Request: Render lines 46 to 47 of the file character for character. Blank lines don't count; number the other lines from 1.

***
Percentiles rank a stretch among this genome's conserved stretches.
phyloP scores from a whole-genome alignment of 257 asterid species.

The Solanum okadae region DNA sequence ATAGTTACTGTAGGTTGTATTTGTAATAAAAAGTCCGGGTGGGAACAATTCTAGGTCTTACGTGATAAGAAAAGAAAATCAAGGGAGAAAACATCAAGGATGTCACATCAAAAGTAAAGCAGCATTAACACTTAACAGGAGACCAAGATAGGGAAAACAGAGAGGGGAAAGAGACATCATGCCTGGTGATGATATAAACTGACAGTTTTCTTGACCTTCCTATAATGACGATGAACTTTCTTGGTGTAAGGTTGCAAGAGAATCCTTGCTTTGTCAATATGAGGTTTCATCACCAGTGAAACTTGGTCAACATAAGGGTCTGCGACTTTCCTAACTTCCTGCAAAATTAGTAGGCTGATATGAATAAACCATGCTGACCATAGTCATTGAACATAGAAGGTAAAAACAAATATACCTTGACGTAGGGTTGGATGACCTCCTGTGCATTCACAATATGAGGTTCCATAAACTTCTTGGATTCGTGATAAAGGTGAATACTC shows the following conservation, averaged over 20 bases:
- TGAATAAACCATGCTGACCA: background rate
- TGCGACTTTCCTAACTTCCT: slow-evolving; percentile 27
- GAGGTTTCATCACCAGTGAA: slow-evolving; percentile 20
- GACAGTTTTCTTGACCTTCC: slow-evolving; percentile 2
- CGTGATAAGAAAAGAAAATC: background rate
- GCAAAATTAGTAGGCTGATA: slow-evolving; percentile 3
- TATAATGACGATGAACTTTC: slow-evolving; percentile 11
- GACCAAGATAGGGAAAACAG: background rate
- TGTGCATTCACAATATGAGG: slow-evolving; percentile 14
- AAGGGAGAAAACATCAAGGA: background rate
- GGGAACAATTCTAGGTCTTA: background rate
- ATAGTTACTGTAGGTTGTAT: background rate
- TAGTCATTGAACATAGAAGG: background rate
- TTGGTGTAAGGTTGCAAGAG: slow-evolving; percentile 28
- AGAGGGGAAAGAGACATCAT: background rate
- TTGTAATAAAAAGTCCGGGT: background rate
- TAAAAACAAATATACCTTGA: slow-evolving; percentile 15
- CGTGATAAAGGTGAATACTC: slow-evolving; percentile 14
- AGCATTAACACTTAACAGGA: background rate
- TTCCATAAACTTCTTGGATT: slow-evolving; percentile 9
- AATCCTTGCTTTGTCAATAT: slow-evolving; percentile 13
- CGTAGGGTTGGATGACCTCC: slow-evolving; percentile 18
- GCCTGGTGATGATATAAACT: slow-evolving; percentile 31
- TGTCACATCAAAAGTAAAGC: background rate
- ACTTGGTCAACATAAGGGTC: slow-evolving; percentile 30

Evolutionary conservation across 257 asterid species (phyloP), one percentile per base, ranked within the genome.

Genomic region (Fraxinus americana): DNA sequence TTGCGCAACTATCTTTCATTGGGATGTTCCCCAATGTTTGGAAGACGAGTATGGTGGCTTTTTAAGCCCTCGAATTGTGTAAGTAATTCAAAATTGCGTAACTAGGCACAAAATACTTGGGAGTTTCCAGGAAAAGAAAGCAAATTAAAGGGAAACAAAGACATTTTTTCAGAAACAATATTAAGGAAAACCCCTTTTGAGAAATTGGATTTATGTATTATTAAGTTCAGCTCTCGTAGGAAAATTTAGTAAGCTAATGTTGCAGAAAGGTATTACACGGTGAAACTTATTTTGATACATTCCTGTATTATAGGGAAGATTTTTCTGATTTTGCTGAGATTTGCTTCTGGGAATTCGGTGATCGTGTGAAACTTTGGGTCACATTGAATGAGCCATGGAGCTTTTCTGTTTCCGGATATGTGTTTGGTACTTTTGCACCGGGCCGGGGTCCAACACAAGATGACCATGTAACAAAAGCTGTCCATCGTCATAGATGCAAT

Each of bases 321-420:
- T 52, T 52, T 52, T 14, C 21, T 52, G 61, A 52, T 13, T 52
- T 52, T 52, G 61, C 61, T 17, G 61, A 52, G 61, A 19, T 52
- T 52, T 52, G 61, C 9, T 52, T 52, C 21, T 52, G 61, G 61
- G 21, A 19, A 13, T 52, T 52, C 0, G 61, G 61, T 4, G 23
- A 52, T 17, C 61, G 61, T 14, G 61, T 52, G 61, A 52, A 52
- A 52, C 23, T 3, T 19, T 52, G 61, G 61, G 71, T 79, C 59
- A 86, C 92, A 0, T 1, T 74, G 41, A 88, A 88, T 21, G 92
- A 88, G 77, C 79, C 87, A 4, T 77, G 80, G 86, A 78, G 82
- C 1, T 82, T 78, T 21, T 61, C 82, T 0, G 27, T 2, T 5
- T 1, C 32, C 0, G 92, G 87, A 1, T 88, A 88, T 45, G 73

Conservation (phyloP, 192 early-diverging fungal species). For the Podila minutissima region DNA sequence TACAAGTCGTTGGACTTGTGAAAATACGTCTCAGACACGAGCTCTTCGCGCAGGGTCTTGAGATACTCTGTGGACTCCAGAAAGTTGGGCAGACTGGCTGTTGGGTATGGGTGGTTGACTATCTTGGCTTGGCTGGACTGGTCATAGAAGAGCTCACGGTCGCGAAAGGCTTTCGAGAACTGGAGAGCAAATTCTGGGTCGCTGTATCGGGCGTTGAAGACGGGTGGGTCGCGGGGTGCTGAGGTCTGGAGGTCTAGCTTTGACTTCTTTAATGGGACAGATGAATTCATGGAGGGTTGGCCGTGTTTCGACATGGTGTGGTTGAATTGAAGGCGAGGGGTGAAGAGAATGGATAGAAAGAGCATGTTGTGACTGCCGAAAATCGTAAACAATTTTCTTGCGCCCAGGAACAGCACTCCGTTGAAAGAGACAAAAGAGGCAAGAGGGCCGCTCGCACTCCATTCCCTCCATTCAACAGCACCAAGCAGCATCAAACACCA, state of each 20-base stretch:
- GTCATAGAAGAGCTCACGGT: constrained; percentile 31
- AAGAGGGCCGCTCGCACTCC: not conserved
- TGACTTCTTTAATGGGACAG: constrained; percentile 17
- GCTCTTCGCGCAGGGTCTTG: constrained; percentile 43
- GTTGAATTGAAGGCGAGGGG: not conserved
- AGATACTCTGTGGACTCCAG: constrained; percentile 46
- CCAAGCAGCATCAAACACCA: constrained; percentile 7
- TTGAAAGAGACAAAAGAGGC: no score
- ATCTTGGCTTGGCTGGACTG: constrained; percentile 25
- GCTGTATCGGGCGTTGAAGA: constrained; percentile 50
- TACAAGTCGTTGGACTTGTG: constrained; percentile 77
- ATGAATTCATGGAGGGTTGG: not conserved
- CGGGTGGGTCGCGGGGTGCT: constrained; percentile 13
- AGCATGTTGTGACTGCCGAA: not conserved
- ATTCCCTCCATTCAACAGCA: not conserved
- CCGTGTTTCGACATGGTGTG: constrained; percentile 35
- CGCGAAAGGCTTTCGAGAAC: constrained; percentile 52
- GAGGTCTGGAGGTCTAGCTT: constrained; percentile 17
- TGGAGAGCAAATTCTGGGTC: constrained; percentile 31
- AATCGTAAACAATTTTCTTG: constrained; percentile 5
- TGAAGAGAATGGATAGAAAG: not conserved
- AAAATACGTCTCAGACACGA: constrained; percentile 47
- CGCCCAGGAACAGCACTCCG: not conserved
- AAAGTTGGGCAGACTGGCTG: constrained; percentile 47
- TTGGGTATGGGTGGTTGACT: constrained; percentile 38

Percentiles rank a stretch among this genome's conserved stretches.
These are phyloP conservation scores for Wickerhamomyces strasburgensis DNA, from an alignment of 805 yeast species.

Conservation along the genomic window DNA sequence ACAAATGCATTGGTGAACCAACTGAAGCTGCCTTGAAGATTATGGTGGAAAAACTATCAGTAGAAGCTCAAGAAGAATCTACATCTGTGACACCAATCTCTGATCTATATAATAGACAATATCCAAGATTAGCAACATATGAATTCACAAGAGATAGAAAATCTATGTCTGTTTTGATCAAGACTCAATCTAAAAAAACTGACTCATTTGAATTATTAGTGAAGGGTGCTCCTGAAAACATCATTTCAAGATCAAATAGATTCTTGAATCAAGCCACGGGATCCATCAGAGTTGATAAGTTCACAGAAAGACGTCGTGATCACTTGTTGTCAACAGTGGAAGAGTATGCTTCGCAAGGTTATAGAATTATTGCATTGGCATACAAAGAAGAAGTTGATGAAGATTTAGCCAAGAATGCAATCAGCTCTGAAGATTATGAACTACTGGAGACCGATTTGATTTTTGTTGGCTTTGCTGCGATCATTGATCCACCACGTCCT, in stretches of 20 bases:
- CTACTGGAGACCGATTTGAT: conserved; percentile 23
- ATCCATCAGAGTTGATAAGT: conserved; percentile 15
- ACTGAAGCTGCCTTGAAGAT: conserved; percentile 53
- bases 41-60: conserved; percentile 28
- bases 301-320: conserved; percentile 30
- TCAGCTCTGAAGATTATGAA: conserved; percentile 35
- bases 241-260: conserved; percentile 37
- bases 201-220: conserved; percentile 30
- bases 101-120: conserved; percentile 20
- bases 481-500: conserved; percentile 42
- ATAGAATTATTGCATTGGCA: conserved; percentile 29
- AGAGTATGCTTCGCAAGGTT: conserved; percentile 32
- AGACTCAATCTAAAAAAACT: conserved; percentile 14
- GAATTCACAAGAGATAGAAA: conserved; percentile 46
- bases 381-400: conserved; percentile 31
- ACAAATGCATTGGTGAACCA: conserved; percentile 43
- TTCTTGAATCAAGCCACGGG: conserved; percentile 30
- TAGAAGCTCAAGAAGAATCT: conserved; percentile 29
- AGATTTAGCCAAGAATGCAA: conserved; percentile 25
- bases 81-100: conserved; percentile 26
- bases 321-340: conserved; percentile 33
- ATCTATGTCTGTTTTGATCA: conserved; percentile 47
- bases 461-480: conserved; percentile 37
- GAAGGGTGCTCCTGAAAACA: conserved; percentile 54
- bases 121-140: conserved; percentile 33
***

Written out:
- GCTCTTCGCGCAGGGTCTTG: constrained; percentile 43
- GTTGAATTGAAGGCGAGGGG: not conserved